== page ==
Buffy The Vampire Slayer’s Rupert Giles has had one hell of a life. He was a bad boy that went by the name of “Ripper” in his 20s, and later in his adulthood, he helped save the world on multiple occasions as the mentor of Buffy Summers. Then he died, but death isn’t permanent in the Buffyverse. He was resurrected by his friends, and instead of returning to his old self, he was stuck in his pre-pubescent body with his middle-aged mind. Now Giles is a teenager, and it’s time for him to do what teens do: go to high school. Buffy The Vampire Slayer: Giles is a four-issue miniseries debuting on February 28 that enrolls Giles in an inner-city public school to investigate the mysterious disappearance of teachers, and Buffy creator Joss Whedon is teaming up with writer Erika Alexander, artist Jon Lam, and colorist Dan Jackson to explore this new phase in Giles’ life.
BTVS: Giles is also a return to high school for the Buffy franchise, which goes back to its roots with this new series while exploring a very different educational environment. “Sunnydale was, apart from being on a hellmouth, a pretty privileged place,” says Whedon. “Giles has never really dealt with the public school system as it exists for most kids. He’s never been to the city. Giles has always had the advantage of being a part of the system that educated him. He was taught to be a watcher in a family of watchers. His education was, in the grand British public school tradition, both expansive and parochial. In-depth views of tiny portions of the world. Of course, he walked over the awkward hormonal coals of adolescence—but now he knows more, and expects better of himself. His once-more 15-year-old body, however, is oblivious to his wisdom/cynicism/impatience.”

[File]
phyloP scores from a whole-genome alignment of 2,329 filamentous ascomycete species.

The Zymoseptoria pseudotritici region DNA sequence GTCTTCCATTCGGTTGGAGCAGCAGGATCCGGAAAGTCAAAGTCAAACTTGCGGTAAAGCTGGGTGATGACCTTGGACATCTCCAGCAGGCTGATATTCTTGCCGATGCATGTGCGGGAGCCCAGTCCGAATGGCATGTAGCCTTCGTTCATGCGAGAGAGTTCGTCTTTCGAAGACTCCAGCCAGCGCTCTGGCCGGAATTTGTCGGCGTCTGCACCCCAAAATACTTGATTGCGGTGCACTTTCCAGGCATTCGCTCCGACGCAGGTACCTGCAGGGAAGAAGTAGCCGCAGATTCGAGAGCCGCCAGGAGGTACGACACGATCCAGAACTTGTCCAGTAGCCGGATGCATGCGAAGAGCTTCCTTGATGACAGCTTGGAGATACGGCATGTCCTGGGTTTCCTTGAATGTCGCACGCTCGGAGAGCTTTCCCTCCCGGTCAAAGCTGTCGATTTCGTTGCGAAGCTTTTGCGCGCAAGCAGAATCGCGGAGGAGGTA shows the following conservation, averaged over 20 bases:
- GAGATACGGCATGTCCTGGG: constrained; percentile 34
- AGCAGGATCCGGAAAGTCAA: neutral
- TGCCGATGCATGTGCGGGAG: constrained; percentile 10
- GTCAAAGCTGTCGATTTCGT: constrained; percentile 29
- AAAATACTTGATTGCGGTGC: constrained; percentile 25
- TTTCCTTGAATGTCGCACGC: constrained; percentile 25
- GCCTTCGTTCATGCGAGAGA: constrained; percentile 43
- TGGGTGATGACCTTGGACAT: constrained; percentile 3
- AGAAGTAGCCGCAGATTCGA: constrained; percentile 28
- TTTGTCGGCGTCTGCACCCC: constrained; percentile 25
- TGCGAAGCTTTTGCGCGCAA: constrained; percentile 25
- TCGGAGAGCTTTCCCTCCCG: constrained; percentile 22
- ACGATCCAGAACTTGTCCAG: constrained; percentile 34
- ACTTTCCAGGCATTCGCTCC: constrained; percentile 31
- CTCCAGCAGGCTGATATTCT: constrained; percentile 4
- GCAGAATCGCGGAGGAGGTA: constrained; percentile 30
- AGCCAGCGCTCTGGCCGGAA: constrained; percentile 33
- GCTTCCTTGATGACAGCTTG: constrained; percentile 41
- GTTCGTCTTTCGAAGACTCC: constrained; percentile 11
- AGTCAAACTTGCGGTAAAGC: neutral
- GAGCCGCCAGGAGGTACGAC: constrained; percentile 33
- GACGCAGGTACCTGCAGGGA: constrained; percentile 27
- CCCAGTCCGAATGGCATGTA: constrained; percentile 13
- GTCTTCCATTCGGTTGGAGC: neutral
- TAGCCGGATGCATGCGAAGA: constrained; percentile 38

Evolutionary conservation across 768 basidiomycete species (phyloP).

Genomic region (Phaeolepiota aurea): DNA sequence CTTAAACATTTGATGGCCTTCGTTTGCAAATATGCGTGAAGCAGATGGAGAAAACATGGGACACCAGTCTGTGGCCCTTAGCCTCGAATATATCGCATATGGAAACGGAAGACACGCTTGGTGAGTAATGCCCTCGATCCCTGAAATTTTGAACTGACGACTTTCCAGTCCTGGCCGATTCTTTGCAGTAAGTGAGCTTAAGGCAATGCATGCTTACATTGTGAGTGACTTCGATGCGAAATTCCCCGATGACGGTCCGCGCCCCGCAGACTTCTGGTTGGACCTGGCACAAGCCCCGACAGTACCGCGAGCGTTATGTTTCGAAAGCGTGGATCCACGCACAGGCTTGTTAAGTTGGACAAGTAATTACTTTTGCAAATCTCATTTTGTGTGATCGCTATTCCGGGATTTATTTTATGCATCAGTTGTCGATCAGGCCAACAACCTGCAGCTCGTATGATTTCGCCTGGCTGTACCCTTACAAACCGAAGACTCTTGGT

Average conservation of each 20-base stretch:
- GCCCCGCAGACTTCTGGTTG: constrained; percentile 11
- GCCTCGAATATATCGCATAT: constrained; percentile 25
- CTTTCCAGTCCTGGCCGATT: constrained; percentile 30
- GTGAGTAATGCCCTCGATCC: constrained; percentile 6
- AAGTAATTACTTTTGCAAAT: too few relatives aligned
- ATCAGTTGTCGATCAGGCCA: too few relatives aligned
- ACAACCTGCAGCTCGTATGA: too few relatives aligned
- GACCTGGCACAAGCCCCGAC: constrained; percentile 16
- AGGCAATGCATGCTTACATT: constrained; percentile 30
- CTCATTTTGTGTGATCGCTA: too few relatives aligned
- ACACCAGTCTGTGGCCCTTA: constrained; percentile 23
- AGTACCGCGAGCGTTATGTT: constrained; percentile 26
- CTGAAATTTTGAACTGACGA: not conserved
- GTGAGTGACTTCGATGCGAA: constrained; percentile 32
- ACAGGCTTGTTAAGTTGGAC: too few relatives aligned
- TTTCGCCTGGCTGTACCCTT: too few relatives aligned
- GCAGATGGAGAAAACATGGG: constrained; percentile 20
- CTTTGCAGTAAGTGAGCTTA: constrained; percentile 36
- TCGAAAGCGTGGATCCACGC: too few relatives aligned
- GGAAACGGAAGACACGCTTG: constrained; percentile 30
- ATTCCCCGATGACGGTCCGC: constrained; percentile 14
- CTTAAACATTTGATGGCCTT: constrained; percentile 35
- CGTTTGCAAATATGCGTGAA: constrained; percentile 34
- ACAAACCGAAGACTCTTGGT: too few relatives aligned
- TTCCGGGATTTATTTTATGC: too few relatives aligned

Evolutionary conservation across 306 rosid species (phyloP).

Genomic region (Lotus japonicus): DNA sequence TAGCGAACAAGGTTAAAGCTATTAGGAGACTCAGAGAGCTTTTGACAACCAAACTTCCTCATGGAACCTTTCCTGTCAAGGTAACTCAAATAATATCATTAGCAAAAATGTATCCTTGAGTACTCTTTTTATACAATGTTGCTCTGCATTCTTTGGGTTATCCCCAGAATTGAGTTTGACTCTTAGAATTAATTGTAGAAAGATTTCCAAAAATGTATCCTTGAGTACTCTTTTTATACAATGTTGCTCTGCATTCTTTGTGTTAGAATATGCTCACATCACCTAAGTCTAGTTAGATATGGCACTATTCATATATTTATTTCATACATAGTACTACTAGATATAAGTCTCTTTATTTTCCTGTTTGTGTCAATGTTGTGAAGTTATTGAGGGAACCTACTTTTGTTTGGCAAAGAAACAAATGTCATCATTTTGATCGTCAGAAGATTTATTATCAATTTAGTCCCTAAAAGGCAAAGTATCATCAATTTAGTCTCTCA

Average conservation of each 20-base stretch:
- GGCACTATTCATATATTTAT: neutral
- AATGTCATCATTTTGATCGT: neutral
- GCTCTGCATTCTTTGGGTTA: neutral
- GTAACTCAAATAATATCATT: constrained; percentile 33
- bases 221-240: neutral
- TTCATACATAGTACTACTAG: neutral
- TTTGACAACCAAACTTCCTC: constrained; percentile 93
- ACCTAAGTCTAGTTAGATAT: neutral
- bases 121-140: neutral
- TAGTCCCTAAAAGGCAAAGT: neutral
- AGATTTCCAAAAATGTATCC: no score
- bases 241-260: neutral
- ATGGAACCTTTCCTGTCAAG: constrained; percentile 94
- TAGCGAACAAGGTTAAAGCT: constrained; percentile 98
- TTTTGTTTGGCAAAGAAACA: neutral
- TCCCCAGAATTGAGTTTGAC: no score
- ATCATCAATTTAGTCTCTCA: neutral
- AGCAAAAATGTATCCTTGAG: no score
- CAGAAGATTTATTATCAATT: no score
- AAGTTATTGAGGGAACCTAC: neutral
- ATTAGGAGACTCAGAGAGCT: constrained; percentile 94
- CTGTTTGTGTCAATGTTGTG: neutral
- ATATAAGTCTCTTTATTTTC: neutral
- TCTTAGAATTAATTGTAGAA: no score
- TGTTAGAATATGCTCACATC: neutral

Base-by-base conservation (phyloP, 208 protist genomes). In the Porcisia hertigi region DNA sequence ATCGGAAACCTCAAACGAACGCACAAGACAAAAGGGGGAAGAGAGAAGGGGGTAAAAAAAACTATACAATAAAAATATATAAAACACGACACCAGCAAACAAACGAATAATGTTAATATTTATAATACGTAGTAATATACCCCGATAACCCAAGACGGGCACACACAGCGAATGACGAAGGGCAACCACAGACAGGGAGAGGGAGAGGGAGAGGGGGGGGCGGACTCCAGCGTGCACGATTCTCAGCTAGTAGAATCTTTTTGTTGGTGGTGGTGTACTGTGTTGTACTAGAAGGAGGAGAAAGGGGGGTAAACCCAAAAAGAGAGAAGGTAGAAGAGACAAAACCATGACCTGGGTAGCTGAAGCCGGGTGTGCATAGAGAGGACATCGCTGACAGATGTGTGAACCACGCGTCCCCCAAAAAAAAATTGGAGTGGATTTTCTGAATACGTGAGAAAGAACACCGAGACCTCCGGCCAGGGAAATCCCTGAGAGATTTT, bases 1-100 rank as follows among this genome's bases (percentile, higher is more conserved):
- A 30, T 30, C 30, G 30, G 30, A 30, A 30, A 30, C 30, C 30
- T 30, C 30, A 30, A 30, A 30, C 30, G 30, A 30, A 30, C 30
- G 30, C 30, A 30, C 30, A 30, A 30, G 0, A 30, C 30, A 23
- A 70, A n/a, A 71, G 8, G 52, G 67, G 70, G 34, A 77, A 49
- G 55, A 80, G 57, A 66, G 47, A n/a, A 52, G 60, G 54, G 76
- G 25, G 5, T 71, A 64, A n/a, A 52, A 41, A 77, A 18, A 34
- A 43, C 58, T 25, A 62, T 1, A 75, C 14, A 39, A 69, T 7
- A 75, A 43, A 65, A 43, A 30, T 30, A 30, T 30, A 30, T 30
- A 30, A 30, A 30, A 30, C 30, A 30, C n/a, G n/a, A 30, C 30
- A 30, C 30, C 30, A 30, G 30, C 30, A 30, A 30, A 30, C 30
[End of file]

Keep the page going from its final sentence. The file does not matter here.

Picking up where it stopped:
Whedon had a similar background as Giles, with his mother and her friends teaching at his school before he was sent to a 600-year-old British boys’ boarding school. He wanted to look at a different school experience with this new series, and he knew he would need some outside help. “I wanted to tell a story about education, class, and race in America,” says Whedon. “Given my Gilesian resume, I wasn’t about to attempt it alone. Erika is so smart, knowledgeable and engaging, she made the story her own even as we first discussed it. I knew she could reach the characters and their history in a way I couldn’t, yet still give Giles a place in this new (for him) world. She doesn’t disappoint.”
Erika Alexander is best known as an actress, appearing in TV shows like The Cosby Show and Living Single in the ’90s and working consistently ever since. (More recent gigs include series like Beyond and Bosch and a role in this year’s hit film, Get Out). “As a teenager, I grew up working in television so, ironically, I did not get a chance to watch much television,” says Alexander. “But my little sister, Myeashea, who’s a cultural anthropologist, and Whedon-mega-fan, went gaga for the series. When I told her I was working on a Dark Horse collaboration with Joss Whedon, a Rupert Giles spinoff, she went bananas. She told me everything I needed to know and more. I learned about the original Buffy series, but what I discovered was the pride of place it had in the zeitgeist of many young women and their sense of personal empowerment. These issues are very important to me. I knew then that it would be a good fit. And I am thrilled to be asked to be a part of it.”